You are not alone if you have recently been diagnosed with pre-diabetes. According to the Centers for Disease Control and Prevention (CDC), about 1 in every 3 adults in the United States has pre-diabetes. Learn why you should pounce on pre-diabetes to help prevent a future diagnosis of diabetes.
- People with diabetes type 2 have a resistance to insulin or are unable to process it. A person with pre-diabetes has a blood sugar level higher than normal but not enough for diagnosis of diabetes. About 35 percent of people aged 20 and older have pre-diabetes. This increases to half of all Americans aged 65 or older. Unless people with pre-diabetes make lifestyle changes, up to 30 percent of them will develop diabetes type 2 within 5 years. Having pre-diabetes can also increase your risk of developing other health conditions such as heart attack or stroke. You need to pounce on pre-diabetes to bring your blood sugar levels down and prevent a diagnosis of diabetes.
- Regular physical activity and modest weight loss can help prevent or delay type 2 diabetes up to 60 percent in people with pre-diabetes. Losing just 5 to 7 percent of your body weight can make a big difference. Exercise for at least 5 times a week for a minimum of 30 minutes. Walking, jogging and sports are great ways to fit exercise into your routine. Add stretching exercises and weight or resistance training for greater flexibility and strength.
- Reduce or eliminate your intake of sugary and salty snacks. Get to know more about “good” fat and “bad” fat to help you shed pounds. Bad fats include saturated fats and trans- fats found in packaged cakes, cookies and fast foods. Unsaturated fats or “good” fats include olive oil and foods such as salmon that also contain healthy Omega 3 fatty acids. Good fats can help reduce triglyceride and blood cholesterol levels.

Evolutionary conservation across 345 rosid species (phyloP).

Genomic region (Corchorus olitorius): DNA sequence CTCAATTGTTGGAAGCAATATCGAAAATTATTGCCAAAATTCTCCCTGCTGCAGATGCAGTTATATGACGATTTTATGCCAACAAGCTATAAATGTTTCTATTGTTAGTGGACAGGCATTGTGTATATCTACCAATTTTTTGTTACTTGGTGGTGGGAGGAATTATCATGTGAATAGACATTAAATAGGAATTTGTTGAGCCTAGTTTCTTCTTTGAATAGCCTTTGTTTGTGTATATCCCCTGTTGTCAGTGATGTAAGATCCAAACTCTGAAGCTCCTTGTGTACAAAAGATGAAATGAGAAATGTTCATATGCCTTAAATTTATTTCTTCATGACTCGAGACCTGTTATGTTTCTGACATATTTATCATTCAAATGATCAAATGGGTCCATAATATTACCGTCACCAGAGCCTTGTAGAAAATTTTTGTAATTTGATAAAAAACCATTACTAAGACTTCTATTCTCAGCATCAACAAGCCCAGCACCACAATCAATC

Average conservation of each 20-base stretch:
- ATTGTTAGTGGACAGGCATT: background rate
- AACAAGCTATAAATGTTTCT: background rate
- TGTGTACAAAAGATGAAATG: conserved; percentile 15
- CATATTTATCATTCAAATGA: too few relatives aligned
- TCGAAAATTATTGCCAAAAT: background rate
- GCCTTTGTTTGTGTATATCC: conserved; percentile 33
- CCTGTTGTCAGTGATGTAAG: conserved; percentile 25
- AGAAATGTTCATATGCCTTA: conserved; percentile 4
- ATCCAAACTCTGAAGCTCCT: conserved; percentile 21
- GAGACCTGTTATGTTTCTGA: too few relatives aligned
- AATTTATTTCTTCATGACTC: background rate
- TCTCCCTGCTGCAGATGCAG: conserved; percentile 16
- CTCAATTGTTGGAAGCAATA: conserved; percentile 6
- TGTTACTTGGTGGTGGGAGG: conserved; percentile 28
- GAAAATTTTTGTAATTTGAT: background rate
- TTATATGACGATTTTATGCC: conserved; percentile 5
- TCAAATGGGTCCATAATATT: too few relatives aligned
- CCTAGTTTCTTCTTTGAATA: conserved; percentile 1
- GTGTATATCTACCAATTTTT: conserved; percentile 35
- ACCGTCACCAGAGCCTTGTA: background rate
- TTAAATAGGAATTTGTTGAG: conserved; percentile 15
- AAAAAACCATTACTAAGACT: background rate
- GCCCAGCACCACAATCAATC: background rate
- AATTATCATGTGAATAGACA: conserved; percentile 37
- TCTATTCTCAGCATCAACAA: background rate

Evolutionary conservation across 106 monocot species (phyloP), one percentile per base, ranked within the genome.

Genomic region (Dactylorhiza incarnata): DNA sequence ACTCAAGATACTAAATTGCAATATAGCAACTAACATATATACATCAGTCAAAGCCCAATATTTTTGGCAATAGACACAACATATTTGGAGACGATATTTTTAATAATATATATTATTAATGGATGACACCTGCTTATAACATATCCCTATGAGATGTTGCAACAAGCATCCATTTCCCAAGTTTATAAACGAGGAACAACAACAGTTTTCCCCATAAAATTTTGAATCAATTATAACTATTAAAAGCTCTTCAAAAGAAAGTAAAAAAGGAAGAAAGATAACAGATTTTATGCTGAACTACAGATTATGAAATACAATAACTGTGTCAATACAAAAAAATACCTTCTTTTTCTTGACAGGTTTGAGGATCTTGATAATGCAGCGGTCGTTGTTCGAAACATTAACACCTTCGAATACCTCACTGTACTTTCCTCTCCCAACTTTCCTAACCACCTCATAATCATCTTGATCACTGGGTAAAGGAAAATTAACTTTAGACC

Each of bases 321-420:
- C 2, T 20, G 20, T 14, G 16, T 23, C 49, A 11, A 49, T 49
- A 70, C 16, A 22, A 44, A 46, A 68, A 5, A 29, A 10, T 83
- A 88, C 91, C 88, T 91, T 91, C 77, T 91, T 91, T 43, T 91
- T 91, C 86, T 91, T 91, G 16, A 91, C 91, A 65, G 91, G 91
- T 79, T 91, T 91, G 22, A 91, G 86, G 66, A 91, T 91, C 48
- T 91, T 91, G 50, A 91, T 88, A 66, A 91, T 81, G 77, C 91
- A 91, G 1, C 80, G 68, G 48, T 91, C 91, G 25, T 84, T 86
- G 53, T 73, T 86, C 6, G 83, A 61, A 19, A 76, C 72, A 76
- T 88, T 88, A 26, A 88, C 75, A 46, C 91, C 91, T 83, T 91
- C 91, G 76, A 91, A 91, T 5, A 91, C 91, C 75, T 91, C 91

- Certain factors can increase your risk for pre-diabetes and diabetes type 2. High risk people should maintain healthy lifestyle habits to ward off the disease. Risk factors include those who are 40 years of age or older, have a family history of diabetes, and being overweight. Other risk factors include people who had gestational diabetes during pregnancy or are sedentary. People from certain ethnic backgrounds are also more prone to diabetes including those who are Hispanic/Latino, American-Indian, African-American, Pacific-Islander or Asian-American.
- Early detection of pre-diabetes can help people prevent a diagnosis of diabetes later. If you have any risk factors, talk to your health care provider about getting tested. Common tests used to find out about pre-diabetes or diabetes includes a fasting glucose test, glucose tolerance test or hemoglobin A1C test. People with diabetes should discuss a lifestyle change program with their physicians. It should include proper eating, exercise and possible weight loss. If you have pre-diabetes you should have your blood glucose level rechecked in 6 months.
- Talk to your doctor about using diabetic supplies to gauge your progress before your next routine appointment. For example, you can test your own blood sugar level by using a glucose monitor at home. Test your blood sugar before and after meals and exercising to detect patterns. Record the results to share with your doctor during exams. Report any unusual highs or lows to the doctor right away.
While a diagnosis of pre-diabetes is serious, it is not completely detrimental. Simple lifestyle changes and healthy habits may help you ward off a future diagnosis of diabetes. Work with your physician to develop a plan to help you feel better and avoid future health complications.
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